Prime Minister Justin Trudeau attends a news conference Friday October 23, 2020 in Ottawa. THE CANADIAN PRESS/Adrian Wyld

Prime Minister Justin Trudeau attends a news conference Friday October 23, 2020 in Ottawa. THE CANADIAN PRESS/Adrian Wyld

Trudeau pledges $1.75B to boost high-speed internet in remote communities

Universal Broadband Fund that was part of the Liberal budget announcement in early 2019

Prime Minister Justin Trudeau said Monday that his government is launching a $1.75-billion fund to expand high-speed internet to Canadians in rural and remote communities.

The Universal Broadband Fund that was part of the Liberal budget announcement in early 2019, months before last year’s federal election, has taken longer than expected to be officially launched.

But the PM and several of his ministers said they used the time to make the funding process less cumbersome and more relevant to communities, recognizing that the COVID crisis has made good internet an even higher priority than before the pandemic.

“The program we are launching today … reflects the advice and recommendations on how best to solve the most important infrastructure challenge of our time, how to strengthen our connections,” said Maryam Monsef, minister for rural economic development.

“We were ready to go, in March, with the new Universal Broadband Fund. And then the pandemic hit.”

In response, the government consulted with members of Parliament from rural areas and officials with local governments that were overloaded by the demands of the COVID crisis.

“We heard that the processes have to be streamlined and more easily accessible,” Monsef said. “We also heard that communities are, rightfully so, impatient to see progress.”

As a response, she said, the government is ready to accept applications immediately, there’s a new service to assist with navigating the system, and $150 million of the $1.7 billion is designated for projects that are ready to be completed by next November.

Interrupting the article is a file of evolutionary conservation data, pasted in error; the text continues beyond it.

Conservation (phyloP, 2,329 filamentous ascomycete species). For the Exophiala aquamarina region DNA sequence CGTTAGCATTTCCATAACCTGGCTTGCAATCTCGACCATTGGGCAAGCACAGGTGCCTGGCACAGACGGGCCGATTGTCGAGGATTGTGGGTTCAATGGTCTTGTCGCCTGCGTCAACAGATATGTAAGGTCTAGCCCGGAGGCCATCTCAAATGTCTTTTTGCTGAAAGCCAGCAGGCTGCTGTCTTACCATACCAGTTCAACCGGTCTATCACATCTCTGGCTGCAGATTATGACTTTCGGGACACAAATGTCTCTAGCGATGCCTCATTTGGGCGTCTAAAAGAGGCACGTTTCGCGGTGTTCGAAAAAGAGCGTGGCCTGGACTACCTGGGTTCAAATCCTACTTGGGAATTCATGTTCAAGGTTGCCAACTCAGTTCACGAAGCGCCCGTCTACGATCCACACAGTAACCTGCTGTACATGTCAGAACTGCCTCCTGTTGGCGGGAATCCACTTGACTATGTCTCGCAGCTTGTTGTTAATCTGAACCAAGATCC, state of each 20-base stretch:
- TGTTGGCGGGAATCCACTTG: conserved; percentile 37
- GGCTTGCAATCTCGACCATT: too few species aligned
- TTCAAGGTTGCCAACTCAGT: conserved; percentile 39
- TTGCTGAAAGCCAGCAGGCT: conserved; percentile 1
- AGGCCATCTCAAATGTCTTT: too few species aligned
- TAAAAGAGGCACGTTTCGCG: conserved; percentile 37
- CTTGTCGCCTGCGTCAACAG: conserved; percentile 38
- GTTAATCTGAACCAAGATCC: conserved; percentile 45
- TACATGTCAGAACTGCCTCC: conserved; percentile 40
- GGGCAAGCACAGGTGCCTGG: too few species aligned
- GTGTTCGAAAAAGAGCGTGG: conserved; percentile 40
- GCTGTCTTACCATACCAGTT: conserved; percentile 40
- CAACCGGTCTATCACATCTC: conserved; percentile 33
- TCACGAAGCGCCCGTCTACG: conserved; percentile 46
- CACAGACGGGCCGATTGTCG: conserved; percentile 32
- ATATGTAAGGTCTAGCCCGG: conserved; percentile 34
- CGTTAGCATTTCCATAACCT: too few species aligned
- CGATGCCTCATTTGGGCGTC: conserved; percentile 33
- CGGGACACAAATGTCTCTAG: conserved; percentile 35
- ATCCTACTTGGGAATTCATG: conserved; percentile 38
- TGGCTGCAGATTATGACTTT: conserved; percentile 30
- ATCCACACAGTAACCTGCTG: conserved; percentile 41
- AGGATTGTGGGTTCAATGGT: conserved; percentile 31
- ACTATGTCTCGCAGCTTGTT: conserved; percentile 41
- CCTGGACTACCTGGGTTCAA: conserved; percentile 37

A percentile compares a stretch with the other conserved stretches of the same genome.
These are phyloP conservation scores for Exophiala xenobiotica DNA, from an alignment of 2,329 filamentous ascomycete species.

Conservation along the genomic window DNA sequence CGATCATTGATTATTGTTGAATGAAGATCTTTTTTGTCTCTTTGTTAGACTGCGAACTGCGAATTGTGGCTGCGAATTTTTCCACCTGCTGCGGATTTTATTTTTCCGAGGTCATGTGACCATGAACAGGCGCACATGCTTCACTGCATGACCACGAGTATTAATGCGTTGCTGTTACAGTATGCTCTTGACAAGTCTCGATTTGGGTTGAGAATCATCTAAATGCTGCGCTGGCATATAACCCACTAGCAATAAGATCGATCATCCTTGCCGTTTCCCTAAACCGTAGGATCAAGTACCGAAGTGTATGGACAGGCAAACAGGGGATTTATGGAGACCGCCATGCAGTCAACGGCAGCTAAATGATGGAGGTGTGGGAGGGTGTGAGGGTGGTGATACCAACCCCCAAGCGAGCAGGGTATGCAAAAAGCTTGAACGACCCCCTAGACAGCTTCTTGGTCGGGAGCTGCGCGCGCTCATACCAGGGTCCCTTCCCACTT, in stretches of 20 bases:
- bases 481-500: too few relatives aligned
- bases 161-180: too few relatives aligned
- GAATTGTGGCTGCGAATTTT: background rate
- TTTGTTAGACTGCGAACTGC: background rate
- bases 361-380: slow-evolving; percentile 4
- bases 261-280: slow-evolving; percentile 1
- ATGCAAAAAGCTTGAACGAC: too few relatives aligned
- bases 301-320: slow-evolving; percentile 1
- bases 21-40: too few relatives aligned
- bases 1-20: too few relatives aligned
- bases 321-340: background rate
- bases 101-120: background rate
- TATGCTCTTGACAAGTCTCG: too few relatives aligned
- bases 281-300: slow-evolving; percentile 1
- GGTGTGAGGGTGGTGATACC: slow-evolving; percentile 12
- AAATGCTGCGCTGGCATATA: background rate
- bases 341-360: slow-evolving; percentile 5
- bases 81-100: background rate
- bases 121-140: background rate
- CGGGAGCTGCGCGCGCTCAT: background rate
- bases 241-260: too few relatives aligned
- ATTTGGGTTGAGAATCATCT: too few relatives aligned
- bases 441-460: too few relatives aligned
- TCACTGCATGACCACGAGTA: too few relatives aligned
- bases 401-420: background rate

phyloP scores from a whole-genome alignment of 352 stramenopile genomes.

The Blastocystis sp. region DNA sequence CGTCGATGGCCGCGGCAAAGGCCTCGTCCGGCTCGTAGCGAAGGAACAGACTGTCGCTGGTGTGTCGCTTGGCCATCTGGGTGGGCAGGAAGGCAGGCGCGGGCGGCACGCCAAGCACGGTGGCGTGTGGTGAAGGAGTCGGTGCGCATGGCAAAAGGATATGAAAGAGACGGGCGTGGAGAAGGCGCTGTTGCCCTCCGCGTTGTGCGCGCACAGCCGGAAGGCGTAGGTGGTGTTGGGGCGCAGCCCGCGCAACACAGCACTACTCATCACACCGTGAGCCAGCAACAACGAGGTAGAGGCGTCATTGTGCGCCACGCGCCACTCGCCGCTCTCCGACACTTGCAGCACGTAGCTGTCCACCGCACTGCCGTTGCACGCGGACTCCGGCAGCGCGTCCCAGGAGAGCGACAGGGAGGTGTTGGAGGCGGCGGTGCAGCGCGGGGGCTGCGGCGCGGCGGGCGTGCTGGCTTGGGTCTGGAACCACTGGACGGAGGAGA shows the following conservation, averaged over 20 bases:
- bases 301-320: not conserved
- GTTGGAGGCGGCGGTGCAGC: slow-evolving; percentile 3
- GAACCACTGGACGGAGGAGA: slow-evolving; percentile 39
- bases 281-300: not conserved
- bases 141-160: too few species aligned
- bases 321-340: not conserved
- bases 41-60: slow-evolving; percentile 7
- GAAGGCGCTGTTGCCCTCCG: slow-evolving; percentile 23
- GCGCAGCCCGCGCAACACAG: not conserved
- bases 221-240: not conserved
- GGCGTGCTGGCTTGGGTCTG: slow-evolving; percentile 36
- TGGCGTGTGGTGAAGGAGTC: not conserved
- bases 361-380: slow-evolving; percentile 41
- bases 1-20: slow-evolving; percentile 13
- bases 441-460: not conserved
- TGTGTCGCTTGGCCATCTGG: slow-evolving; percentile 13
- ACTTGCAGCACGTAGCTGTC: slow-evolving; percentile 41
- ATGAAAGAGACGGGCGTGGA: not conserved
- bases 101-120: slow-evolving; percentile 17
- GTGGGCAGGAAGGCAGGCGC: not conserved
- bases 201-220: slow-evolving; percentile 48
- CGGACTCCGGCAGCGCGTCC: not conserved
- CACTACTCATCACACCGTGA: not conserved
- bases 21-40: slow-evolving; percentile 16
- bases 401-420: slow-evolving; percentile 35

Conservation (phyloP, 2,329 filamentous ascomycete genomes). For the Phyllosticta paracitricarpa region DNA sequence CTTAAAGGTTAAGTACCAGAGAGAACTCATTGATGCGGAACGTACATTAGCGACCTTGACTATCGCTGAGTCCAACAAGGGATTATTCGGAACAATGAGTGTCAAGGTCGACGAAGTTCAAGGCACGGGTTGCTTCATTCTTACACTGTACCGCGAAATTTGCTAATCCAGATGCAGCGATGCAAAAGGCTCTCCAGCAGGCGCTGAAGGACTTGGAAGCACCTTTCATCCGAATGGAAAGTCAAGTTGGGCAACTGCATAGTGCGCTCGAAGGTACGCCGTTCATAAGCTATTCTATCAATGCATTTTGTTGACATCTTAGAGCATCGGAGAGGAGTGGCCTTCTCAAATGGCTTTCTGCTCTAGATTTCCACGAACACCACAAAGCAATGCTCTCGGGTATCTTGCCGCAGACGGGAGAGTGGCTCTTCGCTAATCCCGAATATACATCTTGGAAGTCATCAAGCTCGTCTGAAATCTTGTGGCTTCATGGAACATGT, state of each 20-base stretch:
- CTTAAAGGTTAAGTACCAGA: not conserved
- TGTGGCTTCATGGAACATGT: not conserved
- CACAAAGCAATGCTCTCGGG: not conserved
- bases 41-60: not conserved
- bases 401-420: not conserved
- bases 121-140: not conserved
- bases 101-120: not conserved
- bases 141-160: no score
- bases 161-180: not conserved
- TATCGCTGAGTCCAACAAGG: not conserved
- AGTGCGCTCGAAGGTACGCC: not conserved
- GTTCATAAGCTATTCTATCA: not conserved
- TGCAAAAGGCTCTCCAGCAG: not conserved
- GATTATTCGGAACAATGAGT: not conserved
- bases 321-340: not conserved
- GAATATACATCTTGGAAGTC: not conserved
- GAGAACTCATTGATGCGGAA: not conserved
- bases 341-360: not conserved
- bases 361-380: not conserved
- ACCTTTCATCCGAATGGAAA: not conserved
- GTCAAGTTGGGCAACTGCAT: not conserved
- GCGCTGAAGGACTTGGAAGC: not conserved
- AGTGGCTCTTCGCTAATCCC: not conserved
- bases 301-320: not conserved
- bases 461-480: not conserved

Trudeau said the Universal Broadband Fund will see 98 per cent of Canadians connected to high-speed internet by 2026 — crucial in an era when virtual communication is an essential part of daily life.

“Good reliable internet isn’t a luxury, it’s a basic service,” Trudeau said Monday at a news conference in Ottawa.

“We’re all going online to stay in touch with family and friends. Now more than ever a video chat cutting out during a meeting or a connection that’s too slow to upload a school assignment, that’s not just a hassle, that’s a barrier.”

The program, announced originally in the Liberal government’s 2019 budget as a $1-billion fund, includes $750 million of added cash to advance projects with partners such as the federal infrastructure financing agency.

In addition to the Universal Broadband Fund, the government announced a $600-million deal with Ottawa-based satellite company Telesat to link up particularly remote communities with high-speed broadband via satellite.

Innovation, Science and Industry Minister Navdeep Bains said Telesat’s low-orbit satellites are scheduled to be deployed in late 2021 and service is projected to begin in 2022.

Bains also acknowledged that many communities in the North have faced bracingly high internet fees. He said the government believes competition among different service providers would “enable the price points to go down.”

The Universal Broadband Fund is only one of many federal programs, often with similar or complementary mandates.

For example, it’s partly an evolution of the Connect to Innovate program that the Trudeau government announced in its first mandate, to connect more households to the internet, and partly a complement to its $35-billion infrastructure bank.

The Liberals created the Canada Infrastructure Bank in 2017 to entice funding from private-sector partners to fuel what the government has called “transformational” infrastructure projects that would create 60,000 jobs.